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Pronouncing Chinese characters

There are several systems for pronouncing Chinese characters; however, in the Peoples Republic of China the pinyin system is used.

Pinyin is a system devised after 1949 by the Peoples Republic of China for transcribing Chinese words (characters) into letters of the western alphabet. Many letters approximate their English (American) sounds; however, a number do not. You will want to familiarize yourself so you can read aloud or say reasonably correctly many street signs, geographic names, and personal names. Of course, Chinese (Mandarin) is a tonal system in which the same transliterated word, say "ma" may be pronounced four ways, with different meanings: a flat or level sound; a rising sound; a sound that starts level, dips and then rises again; and, a falling sound.

Consonants

  • C is pronounced like an American TS--its; for example, citong; Lancang River

  • Q is pronounced like an American CH--chair; for example, Qin Dynasty, Daqing

  • X is pronounced like an American SH--she; for example, Wuxi city, Xinjiang, Xi'an

  • Z is pronounced like an American DS—buds; for example, jiaozi, Mao Zedong

  • ZH is pronounced like an American J—jump; for example, Zhou Enlai, Zhengzhou

Vowels and vowel combinations

  • A is pronounced like an American A—father; for example, Han Dynasty; Shanghai city

  • AI is pronounced like an American AI—aisle; for example, Hainan, Shanghai, Mount Tai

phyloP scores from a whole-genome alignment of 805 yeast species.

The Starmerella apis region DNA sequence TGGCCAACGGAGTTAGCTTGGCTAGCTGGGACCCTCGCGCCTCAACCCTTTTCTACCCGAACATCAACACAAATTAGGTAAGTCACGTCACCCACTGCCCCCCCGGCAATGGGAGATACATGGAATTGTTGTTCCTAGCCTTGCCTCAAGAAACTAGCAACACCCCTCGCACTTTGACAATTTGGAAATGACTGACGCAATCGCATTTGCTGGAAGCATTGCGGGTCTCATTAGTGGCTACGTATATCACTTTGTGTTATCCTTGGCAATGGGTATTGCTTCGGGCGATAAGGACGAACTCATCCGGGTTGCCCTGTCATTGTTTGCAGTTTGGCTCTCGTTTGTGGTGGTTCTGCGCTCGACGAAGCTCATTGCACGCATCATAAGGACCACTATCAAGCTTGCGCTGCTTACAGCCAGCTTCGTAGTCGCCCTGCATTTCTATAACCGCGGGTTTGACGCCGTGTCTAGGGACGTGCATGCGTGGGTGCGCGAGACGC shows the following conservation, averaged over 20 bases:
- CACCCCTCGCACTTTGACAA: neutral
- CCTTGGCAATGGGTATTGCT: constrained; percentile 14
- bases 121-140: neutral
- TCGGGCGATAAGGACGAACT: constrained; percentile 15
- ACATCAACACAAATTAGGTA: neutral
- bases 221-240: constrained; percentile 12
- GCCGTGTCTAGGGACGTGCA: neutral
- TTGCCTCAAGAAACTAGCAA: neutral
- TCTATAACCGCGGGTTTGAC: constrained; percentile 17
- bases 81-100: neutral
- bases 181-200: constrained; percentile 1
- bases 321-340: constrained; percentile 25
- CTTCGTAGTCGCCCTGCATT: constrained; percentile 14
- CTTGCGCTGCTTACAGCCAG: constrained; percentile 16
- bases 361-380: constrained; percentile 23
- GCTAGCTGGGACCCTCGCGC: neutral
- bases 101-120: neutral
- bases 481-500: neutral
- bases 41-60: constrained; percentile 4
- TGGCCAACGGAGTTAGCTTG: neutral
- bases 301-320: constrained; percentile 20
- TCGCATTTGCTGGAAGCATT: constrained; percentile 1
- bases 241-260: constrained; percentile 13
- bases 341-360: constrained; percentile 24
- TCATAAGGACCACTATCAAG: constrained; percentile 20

• E is pronounced like an American OO—hook; for example, Hebei, Zhejiang

  • EN or ENG is pronounced like an American U—sun; for example, Deng, Zhenjiang

  • I has several pronunciation rules:
    • I is pronounced like an American I—machine; for example, Jilin, Harbin
    • I after C, S, or Z is pronounced like an American I—did or vibe ; for example, Ci Xi
    • I after CH, R, SH, ZH is pronounced like an American IR—sir; for example, Qin Shi Huangdi, Shashi
    • IA is pronounced like an American YA—Jiayuguan,Ziamen
    • IAN/YAN is pronounced like an American YEN—for example, Qian Long, Tiananmen, xian, but not in the name of the city Xi'an which is two characters, not one
    • IU is pronounced like an American EO—Leo (emphasis on the "o"); for example, Liuzhou, Jiujiang
  • O is pronounced like an American AW—law; for example, Bo Hai, Zhongguo

  • OU is pronounced like an American O—joke; for example, Zhou Dynasty, Hangzhou

  • U has several pronounciation rules:
    • U as in prune; for example Hubei, Gansu, Wuhan
    • U as in pudding when followed by an "n" (UN); for example, Sun Yat Sen
    • U after j, q, x, y as the American EW—few; for example, Qufu, Jiayuguan
    • UI is pronounced like an American WAY—for example, Sui Dynasty, Guilin, Anhui

photo of the Pudong skyline from the Bund in Shanghai, China, photo by Susan Kullmann

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Council on China Exchange (CCE China) specializes in bilateral cultural and educational programs in China and the United States. We provide high quality cultural, educational and professional experiences to the interested public, students and teachers from the U.S. as well as from China.